A few years ago, with his parents' permission, Craik made a copy of the treasured book in Nottingham, England, and began sending it out to friends as an email attachment.

Everyone who saw it loved it, he said.

Tom Craik penned Browning's words, nothing added or deleted, but the illustrations come entirely from his parents' imagination. They were 32 and 25 years old at the time.

In the past year, the book has been translated in Bulgarian, as well as Romanian. It's also been exhibited at the Gaudeamus International Book Fair in Bucharest. In fall 2017, "Pied Piper" will be translated in Russian, coming out in Minsk, Belarus. 

Craik said he knows why the book is popular around the world.

"It's original, intelligent and whimsical," he said. "I think it will always appeal. I do this for my parents but, more importantly, for the pleasure of other parents and their children."

In addition, Minsk Publishing is putting together a selection of poetry on emigration and Craik's poetry will be published as an article by Lyuba Perbushina of the University of Minsk. She sent Craik a large survey, asking for comments and questions on his pieces.

"It's an academic article written about me and translating my poems," he said. "I have been invited to Minsk in 2017 and I plan to go."

Craik also hopes to go to Romania, where he was a Fulbright Scholar at Oradea University in 2013-14.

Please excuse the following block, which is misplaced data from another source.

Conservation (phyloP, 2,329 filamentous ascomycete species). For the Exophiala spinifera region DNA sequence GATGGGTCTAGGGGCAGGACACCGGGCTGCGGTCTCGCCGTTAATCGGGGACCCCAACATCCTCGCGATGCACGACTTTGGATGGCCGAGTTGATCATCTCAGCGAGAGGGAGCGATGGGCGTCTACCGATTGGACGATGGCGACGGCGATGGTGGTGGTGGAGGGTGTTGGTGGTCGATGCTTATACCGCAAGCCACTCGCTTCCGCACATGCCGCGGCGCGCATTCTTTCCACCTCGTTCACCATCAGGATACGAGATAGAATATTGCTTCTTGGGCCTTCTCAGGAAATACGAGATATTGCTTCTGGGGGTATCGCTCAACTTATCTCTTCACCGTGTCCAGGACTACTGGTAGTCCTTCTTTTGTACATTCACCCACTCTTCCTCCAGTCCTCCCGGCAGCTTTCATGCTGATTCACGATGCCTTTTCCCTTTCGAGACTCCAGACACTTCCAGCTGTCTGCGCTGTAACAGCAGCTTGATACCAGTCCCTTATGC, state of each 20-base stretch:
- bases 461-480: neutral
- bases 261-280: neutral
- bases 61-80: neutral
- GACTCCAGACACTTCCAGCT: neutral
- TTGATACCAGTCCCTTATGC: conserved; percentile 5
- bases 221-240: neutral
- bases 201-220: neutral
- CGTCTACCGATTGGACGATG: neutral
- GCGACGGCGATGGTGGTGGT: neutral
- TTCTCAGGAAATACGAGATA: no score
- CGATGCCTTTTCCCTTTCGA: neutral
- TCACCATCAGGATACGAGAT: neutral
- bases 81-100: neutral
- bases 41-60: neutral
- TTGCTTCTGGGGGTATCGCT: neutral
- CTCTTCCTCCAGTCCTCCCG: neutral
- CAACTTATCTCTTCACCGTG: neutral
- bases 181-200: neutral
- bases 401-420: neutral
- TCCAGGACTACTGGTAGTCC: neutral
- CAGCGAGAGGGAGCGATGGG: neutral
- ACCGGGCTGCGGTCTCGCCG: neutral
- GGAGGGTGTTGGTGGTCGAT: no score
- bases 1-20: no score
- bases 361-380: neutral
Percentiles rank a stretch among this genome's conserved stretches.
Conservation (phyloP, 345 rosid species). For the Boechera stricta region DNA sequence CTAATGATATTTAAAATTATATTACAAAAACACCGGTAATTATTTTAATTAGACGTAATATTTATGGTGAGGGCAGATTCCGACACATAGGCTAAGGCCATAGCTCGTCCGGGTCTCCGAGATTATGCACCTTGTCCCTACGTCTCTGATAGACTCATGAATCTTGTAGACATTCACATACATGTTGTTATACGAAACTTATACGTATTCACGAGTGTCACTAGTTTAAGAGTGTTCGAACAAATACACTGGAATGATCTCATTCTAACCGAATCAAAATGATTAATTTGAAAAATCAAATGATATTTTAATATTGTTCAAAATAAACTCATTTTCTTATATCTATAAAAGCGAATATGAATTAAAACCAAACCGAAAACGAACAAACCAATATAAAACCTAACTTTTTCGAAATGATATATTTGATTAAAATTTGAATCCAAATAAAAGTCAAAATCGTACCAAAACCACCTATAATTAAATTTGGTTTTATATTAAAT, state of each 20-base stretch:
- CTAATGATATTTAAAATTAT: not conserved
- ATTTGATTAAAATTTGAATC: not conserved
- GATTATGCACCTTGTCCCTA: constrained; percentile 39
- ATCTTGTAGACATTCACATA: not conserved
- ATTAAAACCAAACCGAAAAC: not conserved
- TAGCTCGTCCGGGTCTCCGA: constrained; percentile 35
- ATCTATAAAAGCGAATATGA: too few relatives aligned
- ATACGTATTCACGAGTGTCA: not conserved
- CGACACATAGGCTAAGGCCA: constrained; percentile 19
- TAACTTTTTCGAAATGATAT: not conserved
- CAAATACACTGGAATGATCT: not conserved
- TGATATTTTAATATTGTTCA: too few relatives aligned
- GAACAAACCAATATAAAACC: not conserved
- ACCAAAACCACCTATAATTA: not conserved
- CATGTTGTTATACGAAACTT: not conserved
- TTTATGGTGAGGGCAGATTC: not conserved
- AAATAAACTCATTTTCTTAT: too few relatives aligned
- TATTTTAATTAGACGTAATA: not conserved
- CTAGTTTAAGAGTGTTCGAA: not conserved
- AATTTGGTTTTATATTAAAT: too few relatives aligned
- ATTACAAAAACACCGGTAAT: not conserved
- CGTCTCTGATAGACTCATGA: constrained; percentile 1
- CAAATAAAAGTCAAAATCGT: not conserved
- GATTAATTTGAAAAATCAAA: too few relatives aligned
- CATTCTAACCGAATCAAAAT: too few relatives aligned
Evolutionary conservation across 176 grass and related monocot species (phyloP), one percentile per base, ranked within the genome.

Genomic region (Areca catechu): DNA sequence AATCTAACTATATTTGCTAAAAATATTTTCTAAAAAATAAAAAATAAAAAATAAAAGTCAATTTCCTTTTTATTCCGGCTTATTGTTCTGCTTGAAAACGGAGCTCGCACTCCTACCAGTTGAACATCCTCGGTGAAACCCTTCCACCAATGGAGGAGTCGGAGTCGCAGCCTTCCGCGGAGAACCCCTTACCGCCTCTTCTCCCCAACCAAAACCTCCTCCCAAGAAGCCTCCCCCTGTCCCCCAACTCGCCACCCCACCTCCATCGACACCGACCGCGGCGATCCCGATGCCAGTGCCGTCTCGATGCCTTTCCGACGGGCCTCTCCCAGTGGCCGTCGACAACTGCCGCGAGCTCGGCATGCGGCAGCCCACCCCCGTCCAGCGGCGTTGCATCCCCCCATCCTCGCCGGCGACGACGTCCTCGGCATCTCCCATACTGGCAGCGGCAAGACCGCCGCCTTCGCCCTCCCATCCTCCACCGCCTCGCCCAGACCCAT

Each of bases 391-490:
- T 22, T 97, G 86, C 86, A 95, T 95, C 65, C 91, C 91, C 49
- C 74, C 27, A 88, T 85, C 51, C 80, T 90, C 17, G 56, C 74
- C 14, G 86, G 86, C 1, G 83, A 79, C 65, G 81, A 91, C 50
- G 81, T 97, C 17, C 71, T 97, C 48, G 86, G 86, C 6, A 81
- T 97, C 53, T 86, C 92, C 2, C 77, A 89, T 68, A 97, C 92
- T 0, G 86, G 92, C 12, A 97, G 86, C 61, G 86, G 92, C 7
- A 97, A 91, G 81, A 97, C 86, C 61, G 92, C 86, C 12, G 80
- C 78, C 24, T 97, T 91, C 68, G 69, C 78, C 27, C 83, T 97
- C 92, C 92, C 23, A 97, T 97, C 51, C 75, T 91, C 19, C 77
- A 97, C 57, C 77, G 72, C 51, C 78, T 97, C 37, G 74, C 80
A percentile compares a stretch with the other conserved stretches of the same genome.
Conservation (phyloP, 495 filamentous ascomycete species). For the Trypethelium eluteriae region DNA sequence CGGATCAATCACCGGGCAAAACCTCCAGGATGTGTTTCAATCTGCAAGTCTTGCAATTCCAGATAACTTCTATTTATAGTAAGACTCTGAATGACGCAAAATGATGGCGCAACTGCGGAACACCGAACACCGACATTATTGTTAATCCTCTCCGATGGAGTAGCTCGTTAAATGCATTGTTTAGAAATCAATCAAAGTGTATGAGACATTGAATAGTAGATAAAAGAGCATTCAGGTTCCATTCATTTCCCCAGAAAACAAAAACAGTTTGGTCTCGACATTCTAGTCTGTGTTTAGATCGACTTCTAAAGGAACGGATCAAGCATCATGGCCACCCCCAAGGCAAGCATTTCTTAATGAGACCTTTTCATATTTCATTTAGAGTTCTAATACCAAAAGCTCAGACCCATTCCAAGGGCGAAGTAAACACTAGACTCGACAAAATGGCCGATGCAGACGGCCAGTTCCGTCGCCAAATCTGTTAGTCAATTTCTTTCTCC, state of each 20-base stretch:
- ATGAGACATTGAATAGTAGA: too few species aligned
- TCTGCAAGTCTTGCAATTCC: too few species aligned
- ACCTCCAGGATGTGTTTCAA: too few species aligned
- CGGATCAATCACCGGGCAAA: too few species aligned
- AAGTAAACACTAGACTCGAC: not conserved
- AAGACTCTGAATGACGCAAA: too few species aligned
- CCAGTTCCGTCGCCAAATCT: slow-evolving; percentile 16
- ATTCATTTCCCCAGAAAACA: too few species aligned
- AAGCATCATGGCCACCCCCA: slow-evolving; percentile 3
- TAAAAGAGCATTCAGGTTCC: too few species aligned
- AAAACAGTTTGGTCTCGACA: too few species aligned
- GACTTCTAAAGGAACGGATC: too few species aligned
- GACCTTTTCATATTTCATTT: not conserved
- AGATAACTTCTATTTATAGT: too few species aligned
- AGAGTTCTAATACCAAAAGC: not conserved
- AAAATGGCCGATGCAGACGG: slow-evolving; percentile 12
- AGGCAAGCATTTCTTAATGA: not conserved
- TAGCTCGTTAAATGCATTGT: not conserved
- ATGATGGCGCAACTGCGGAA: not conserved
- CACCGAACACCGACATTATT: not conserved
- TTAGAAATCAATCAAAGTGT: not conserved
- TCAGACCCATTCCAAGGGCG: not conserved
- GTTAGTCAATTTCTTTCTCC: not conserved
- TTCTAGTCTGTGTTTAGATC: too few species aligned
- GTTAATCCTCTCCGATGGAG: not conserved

"I enjoy eastern Europe," he said.

His poetry has appeared in several national poetry journals, such as "The Formalist," "Fulcrum," "The Literary Review" and "The Atlanta Review." 

English by birth and educated at the universities of Reading and Southampton, Craik has worked as a journalist, TV critic and chess columnist. Before coming to the U.S. in 1991, he worked in Turkish universities and was awarded a Beineke Fellowship to Yale in 1990. 

He's visited North Yemen, Egypt, South Africa, Tibet, Nepal, Japan, Bulgaria — where he taught during spring 2007 on a Fulbright Scholarship to Sofia University — and, more recently, the United Arab Emirates, Austria and Croatia. 

Retired or not, Craik says poetry is his passion. He writes for at least an hour over coffee each morning before breakfast.

His newest book of poems is coming out from BlazeVox, in Buffalo, which published his last full-length collection "Down Stranger Roads" (2014), and also "The Pied Piper." 

But wherever Craik travels, Ashtabula is still his home base.

"I am continually grateful for (former KSU Ashtabula) Dean John Mahan for hiring me in 1991 and giving me this marvelous life," he said. "I mention him at all my talks. I'm so fortunate."

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Photos on flickr